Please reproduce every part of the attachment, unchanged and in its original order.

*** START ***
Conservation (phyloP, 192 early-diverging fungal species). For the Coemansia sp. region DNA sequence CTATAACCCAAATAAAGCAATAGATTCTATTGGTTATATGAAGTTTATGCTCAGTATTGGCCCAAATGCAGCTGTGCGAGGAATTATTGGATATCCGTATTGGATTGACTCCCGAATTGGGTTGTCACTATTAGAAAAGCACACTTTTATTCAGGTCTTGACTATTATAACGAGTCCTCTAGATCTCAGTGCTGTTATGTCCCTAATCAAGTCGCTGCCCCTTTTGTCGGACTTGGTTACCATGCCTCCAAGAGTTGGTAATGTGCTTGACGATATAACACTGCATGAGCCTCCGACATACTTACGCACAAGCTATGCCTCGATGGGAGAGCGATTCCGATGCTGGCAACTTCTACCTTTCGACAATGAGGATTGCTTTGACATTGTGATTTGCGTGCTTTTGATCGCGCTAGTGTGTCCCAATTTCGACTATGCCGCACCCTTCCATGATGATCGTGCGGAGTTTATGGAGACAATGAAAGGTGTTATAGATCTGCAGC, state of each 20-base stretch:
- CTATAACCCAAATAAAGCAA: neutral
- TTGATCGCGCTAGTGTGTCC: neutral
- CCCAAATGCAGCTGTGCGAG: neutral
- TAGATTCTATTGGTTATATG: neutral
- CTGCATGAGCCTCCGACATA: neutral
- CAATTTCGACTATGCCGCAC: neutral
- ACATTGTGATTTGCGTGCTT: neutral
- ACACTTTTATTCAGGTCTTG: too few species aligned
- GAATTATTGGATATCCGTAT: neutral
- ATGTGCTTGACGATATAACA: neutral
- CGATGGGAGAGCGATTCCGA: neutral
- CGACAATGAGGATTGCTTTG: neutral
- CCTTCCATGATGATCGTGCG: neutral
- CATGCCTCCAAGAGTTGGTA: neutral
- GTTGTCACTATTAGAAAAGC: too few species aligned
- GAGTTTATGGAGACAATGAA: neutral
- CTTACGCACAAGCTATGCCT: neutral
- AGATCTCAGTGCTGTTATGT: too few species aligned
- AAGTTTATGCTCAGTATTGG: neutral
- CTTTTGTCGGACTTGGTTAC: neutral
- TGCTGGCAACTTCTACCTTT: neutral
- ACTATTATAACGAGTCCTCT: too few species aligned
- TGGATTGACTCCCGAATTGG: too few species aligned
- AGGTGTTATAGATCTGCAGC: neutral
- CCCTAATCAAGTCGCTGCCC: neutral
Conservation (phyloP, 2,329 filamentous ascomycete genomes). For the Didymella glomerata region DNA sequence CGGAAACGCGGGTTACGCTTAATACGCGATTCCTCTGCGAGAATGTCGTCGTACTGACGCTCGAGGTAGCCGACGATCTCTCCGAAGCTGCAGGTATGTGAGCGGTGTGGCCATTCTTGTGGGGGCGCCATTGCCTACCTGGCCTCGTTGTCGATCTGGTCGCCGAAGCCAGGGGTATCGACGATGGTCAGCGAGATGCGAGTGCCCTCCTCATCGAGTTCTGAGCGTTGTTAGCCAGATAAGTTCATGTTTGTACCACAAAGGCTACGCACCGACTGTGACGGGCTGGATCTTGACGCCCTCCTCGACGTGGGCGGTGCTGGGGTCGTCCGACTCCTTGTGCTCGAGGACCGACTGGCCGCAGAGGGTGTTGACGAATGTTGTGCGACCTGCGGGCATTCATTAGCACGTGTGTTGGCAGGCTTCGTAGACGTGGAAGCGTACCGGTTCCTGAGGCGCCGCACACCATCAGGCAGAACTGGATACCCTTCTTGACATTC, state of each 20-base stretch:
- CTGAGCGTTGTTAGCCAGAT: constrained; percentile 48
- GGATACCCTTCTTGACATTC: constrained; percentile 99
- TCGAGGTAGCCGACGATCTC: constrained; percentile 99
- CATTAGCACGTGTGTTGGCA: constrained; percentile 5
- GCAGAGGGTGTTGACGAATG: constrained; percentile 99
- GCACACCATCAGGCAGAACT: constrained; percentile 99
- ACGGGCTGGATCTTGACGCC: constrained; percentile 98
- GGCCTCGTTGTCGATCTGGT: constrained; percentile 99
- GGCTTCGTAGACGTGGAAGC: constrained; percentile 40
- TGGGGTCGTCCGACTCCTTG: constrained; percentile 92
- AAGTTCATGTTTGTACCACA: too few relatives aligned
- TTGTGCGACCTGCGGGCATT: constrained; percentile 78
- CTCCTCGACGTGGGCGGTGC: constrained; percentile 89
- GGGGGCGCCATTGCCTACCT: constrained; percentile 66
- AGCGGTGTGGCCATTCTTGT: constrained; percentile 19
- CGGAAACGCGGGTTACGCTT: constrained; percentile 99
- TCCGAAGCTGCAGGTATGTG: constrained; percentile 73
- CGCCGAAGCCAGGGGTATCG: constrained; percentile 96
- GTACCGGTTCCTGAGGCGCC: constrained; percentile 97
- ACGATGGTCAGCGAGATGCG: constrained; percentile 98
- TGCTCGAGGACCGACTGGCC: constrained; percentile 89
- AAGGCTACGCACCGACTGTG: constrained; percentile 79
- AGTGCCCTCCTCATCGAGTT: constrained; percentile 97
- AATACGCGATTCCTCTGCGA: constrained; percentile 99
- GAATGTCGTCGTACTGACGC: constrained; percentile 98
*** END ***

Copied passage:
Conservation (phyloP, 192 early-diverging fungal species). For the Coemansia sp. region DNA sequence CTATAACCCAAATAAAGCAATAGATTCTATTGGTTATATGAAGTTTATGCTCAGTATTGGCCCAAATGCAGCTGTGCGAGGAATTATTGGATATCCGTATTGGATTGACTCCCGAATTGGGTTGTCACTATTAGAAAAGCACACTTTTATTCAGGTCTTGACTATTATAACGAGTCCTCTAGATCTCAGTGCTGTTATGTCCCTAATCAAGTCGCTGCCCCTTTTGTCGGACTTGGTTACCATGCCTCCAAGAGTTGGTAATGTGCTTGACGATATAACACTGCATGAGCCTCCGACATACTTACGCACAAGCTATGCCTCGATGGGAGAGCGATTCCGATGCTGGCAACTTCTACCTTTCGACAATGAGGATTGCTTTGACATTGTGATTTGCGTGCTTTTGATCGCGCTAGTGTGTCCCAATTTCGACTATGCCGCACCCTTCCATGATGATCGTGCGGAGTTTATGGAGACAATGAAAGGTGTTATAGATCTGCAGC, state of each 20-base stretch:
- CTATAACCCAAATAAAGCAA: neutral
- TTGATCGCGCTAGTGTGTCC: neutral
- CCCAAATGCAGCTGTGCGAG: neutral
- TAGATTCTATTGGTTATATG: neutral
- CTGCATGAGCCTCCGACATA: neutral
- CAATTTCGACTATGCCGCAC: neutral
- ACATTGTGATTTGCGTGCTT: neutral
- ACACTTTTATTCAGGTCTTG: too few species aligned
- GAATTATTGGATATCCGTAT: neutral
- ATGTGCTTGACGATATAACA: neutral
- CGATGGGAGAGCGATTCCGA: neutral
- CGACAATGAGGATTGCTTTG: neutral
- CCTTCCATGATGATCGTGCG: neutral
- CATGCCTCCAAGAGTTGGTA: neutral
- GTTGTCACTATTAGAAAAGC: too few species aligned
- GAGTTTATGGAGACAATGAA: neutral
- CTTACGCACAAGCTATGCCT: neutral
- AGATCTCAGTGCTGTTATGT: too few species aligned
- AAGTTTATGCTCAGTATTGG: neutral
- CTTTTGTCGGACTTGGTTAC: neutral
- TGCTGGCAACTTCTACCTTT: neutral
- ACTATTATAACGAGTCCTCT: too few species aligned
- TGGATTGACTCCCGAATTGG: too few species aligned
- AGGTGTTATAGATCTGCAGC: neutral
- CCCTAATCAAGTCGCTGCCC: neutral
Conservation (phyloP, 2,329 filamentous ascomycete genomes). For the Didymella glomerata region DNA sequence CGGAAACGCGGGTTACGCTTAATACGCGATTCCTCTGCGAGAATGTCGTCGTACTGACGCTCGAGGTAGCCGACGATCTCTCCGAAGCTGCAGGTATGTGAGCGGTGTGGCCATTCTTGTGGGGGCGCCATTGCCTACCTGGCCTCGTTGTCGATCTGGTCGCCGAAGCCAGGGGTATCGACGATGGTCAGCGAGATGCGAGTGCCCTCCTCATCGAGTTCTGAGCGTTGTTAGCCAGATAAGTTCATGTTTGTACCACAAAGGCTACGCACCGACTGTGACGGGCTGGATCTTGACGCCCTCCTCGACGTGGGCGGTGCTGGGGTCGTCCGACTCCTTGTGCTCGAGGACCGACTGGCCGCAGAGGGTGTTGACGAATGTTGTGCGACCTGCGGGCATTCATTAGCACGTGTGTTGGCAGGCTTCGTAGACGTGGAAGCGTACCGGTTCCTGAGGCGCCGCACACCATCAGGCAGAACTGGATACCCTTCTTGACATTC, state of each 20-base stretch:
- CTGAGCGTTGTTAGCCAGAT: constrained; percentile 48
- GGATACCCTTCTTGACATTC: constrained; percentile 99
- TCGAGGTAGCCGACGATCTC: constrained; percentile 99
- CATTAGCACGTGTGTTGGCA: constrained; percentile 5
- GCAGAGGGTGTTGACGAATG: constrained; percentile 99
- GCACACCATCAGGCAGAACT: constrained; percentile 99
- ACGGGCTGGATCTTGACGCC: constrained; percentile 98
- GGCCTCGTTGTCGATCTGGT: constrained; percentile 99
- GGCTTCGTAGACGTGGAAGC: constrained; percentile 40
- TGGGGTCGTCCGACTCCTTG: constrained; percentile 92
- AAGTTCATGTTTGTACCACA: too few relatives aligned
- TTGTGCGACCTGCGGGCATT: constrained; percentile 78
- CTCCTCGACGTGGGCGGTGC: constrained; percentile 89
- GGGGGCGCCATTGCCTACCT: constrained; percentile 66
- AGCGGTGTGGCCATTCTTGT: constrained; percentile 19
- CGGAAACGCGGGTTACGCTT: constrained; percentile 99
- TCCGAAGCTGCAGGTATGTG: constrained; percentile 73
- CGCCGAAGCCAGGGGTATCG: constrained; percentile 96
- GTACCGGTTCCTGAGGCGCC: constrained; percentile 97
- ACGATGGTCAGCGAGATGCG: constrained; percentile 98
- TGCTCGAGGACCGACTGGCC: constrained; percentile 89
- AAGGCTACGCACCGACTGTG: constrained; percentile 79
- AGTGCCCTCCTCATCGAGTT: constrained; percentile 97
- AATACGCGATTCCTCTGCGA: constrained; percentile 99
- GAATGTCGTCGTACTGACGC: constrained; percentile 98